Western Living Magazine
8 Homes with Dark, Dramatic Dining Rooms
Bathroom Tip #6: Keep Your Loo Out of View for a Spa-Like Retreat
6 Staircase Landings That Have Been Transformed into Cute and Cozy Nooks
Around My Table: Recipes for Celebrating Love in February
6 Ways to Treat Your Sweetheart (and Sweet Tooth!) This Valentine’s Day
Ask a Chef: Get Expert Answers to Your Top Kitchen Questions
My Mexico City: Designer Ben Leavitt Shares His Mexico Itinerary
My Camogli: The Founders of Falken Reynolds Share Their Favourite Spots in Camogli, Italy
Staycation on the Sunshine Coast
Trending for 2024: Top 10 Stylish Furniture and Home Design Picks to Revitalize Your Space
How to achieve kitchen perfection: luxury appliance brand Fisher & Paykel shares all
Editors’ Picks: The Best Books We Read in 2023
Introducing the Winners of Our First Annual WL Design 25 Awards
WL Design 25 Winners 2024: White Out
WL Design 25 Winners 2024: Full Tilt
Café Medina's Adam Perrier shares his best tips for mastering meat, chicken and veggie stocks.
Every kitchen is stocked (get it?) with staple items: eggs, flour, olive oil. But for Café Medina‘s Chef Adam Perrier, homemade stocks are essential: “Whether you want to make barbecue sauce in the summer or soup in the winter, they are a great way to add flavour and richness to a dish. They’re also full of protein!” he says. “When making your stock, you have many options—you can roast the bones and the aromatic vegetables to get more flavour with a deeper colour or even use up leftover vegetable trim and scraps (just avoid using anything that’s rotten).” Read on for his best stock making tips!
Meat Stock“Ideally, you want to use bones that have lots of cartilage. I like to use joints (or knuckles) and feet (chicken feet, pig trotters). And you can always ask for bones, knuckles or even chicken carcasses at the meat counter if you can’t find them on display.”Veggie Stock“Over-roasting or burning the vegetables can lead to a bitter-tasting stock. Your stock will be the backbone of whatever you make with it, so its flavour needs to be clean and crisp.”Take Your TimeHow long you cook your stock depends on the type you’re making:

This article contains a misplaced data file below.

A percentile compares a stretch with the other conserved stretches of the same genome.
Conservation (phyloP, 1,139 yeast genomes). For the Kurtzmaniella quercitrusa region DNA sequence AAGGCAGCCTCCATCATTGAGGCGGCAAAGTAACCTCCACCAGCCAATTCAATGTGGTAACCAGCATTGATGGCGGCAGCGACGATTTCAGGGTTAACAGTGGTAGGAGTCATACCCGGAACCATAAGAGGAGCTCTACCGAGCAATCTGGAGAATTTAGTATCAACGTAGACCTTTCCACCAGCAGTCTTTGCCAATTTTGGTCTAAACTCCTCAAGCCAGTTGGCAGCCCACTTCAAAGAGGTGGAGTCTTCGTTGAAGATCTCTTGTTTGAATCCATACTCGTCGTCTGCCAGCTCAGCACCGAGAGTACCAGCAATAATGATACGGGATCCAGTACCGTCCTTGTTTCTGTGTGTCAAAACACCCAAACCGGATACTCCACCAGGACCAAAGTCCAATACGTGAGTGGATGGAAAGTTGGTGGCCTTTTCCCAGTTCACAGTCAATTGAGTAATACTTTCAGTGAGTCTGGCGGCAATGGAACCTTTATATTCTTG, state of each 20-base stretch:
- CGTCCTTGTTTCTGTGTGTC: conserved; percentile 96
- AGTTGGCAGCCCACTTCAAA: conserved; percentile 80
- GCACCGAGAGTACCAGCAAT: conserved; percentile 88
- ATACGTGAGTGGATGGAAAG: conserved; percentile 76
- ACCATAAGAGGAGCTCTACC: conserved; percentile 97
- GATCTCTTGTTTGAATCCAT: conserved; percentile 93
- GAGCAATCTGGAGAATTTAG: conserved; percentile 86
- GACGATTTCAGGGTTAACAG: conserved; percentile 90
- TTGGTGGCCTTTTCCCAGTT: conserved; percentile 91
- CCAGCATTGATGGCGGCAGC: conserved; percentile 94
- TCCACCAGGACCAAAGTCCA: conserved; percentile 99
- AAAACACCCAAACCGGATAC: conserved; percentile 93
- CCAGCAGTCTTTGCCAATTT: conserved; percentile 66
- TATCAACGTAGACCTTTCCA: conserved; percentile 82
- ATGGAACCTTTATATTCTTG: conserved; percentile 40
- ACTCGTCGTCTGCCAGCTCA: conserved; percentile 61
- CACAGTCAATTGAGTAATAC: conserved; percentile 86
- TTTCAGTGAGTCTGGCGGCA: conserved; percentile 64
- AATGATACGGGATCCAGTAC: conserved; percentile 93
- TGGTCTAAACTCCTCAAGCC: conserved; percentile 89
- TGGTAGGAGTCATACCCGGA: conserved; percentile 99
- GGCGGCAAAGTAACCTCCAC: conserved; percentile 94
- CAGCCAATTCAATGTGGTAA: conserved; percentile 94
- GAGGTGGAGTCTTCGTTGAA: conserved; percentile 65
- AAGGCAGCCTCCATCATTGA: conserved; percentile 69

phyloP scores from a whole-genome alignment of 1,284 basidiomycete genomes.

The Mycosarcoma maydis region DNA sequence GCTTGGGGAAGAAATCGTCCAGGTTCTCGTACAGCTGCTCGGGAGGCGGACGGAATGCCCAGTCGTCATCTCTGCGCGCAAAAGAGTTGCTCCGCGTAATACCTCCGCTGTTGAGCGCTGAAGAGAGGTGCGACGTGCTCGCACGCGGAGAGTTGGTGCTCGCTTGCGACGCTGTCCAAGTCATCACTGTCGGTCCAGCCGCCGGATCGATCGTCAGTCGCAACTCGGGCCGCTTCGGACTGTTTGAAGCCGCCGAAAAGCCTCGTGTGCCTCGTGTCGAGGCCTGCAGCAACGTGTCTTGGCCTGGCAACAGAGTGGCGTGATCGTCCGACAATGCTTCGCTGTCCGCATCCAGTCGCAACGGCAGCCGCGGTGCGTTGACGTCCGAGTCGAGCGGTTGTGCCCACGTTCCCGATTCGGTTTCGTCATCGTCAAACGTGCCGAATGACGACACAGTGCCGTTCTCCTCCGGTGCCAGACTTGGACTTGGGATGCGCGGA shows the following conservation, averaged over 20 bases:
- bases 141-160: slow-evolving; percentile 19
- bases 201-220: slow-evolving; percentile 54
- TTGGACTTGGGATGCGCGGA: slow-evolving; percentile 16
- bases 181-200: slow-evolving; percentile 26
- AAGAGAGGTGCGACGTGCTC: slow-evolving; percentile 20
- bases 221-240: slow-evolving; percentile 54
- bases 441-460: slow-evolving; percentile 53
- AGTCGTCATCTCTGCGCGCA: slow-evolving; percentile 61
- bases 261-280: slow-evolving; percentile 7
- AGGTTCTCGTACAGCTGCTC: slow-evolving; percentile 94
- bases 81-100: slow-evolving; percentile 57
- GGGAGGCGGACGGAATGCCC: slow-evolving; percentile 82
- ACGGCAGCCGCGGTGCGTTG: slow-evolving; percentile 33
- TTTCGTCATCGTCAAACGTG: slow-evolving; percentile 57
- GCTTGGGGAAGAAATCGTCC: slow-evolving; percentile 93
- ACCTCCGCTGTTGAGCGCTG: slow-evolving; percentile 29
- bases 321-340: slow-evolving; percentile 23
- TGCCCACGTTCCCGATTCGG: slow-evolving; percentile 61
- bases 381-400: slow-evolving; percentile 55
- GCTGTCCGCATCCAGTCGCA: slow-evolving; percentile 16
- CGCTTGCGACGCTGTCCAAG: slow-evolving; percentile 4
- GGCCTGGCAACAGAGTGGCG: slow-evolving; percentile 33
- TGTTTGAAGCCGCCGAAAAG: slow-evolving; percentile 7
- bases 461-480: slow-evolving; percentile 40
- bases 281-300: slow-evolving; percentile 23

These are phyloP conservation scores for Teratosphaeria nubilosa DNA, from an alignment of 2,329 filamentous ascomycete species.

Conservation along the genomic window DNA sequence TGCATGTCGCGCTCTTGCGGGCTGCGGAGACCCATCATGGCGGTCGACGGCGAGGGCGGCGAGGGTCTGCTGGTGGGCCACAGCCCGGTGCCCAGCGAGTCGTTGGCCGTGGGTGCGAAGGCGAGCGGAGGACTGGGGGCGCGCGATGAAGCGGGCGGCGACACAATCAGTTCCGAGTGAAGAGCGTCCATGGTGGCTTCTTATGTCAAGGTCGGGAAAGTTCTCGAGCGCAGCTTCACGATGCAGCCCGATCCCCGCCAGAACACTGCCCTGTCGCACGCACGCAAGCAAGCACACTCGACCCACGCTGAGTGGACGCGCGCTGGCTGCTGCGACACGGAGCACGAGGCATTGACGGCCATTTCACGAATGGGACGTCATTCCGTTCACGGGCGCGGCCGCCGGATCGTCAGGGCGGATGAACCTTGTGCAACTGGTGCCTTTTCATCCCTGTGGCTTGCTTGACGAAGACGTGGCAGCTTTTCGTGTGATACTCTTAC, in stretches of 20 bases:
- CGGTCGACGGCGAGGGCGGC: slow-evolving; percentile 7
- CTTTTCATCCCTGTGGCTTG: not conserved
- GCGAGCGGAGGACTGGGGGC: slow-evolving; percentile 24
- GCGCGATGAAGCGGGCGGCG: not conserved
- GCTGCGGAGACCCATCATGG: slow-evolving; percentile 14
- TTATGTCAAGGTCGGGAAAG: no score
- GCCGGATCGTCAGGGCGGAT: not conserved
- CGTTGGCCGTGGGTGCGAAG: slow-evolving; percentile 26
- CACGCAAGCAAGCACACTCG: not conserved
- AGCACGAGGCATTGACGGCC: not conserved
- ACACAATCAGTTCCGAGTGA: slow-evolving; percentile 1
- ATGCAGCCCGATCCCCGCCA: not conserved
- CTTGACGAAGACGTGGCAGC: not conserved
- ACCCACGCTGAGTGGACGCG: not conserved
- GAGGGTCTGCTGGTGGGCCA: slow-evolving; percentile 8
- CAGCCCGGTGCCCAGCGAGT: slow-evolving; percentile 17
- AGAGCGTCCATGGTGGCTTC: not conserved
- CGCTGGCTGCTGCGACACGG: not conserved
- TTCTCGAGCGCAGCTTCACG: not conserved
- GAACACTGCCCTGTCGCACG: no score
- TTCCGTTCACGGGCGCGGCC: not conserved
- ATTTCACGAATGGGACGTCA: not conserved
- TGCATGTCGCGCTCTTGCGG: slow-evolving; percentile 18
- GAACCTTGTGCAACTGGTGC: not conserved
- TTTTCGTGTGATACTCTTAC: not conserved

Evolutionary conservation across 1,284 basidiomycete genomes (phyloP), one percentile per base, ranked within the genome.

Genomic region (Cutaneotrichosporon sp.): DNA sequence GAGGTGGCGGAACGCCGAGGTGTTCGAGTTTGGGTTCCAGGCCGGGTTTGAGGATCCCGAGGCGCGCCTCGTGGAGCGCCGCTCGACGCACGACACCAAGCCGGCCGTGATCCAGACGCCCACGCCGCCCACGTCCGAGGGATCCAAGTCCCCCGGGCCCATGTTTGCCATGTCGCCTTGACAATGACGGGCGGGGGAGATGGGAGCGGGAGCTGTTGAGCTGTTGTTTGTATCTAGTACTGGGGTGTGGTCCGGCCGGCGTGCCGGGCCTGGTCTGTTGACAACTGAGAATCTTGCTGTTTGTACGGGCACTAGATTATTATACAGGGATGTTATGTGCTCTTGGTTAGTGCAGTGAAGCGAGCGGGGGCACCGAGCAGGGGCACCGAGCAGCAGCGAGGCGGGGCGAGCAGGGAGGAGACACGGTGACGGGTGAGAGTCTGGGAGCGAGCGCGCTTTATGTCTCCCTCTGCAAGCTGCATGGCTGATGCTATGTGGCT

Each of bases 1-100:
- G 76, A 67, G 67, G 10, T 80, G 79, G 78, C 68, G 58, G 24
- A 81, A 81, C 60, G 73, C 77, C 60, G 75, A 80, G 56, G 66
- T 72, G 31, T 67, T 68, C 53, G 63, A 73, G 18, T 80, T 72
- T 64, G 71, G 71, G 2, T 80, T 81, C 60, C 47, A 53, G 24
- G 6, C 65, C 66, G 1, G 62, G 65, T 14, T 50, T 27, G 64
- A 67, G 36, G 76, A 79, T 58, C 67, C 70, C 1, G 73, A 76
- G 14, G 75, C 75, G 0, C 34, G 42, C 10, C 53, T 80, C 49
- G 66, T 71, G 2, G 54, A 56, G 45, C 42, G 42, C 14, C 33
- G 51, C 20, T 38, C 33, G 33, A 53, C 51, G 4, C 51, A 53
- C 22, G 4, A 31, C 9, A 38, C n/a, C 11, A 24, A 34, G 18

• Chicken/poultry stock: 4 to 6 hours• Beef and game stock: 6 to 8 hours• Fish and vegetable stock: 1 to 2 hours
When to Season It“Many chefs will tell you not to season your stock with salt initially as most often stock is used to make a demi glaze. This reduction will concentrate the salt, which you cannot remove. If you’re planning to make a demi glaze or a reduction with the stock, season your demi glaze at the end. Otherwise season the bones with salt when you roast them.”Never Boil Your Stock! (During the cooking process.)“Essentially, a stock is an extraction of collagen from the bones. The slower this process goes the better your end product will be. You want to get a good yield from your stock—boiling will reduce it too fast and make it cloudy.”How to Store It“Once cooled, your finished stock can be portioned into ice cube trays, frozen and then kept in a freezer bag/container for easy use and smaller applications. A meat stock is good in the fridge for about a week. You can always bring the stock back up to a boil to refresh it.”
Get the recipe for Chef Perrier’s simple chicken stock here, or browse the WL Recipe Finder for more great recipes!
Are you over 18 years of age?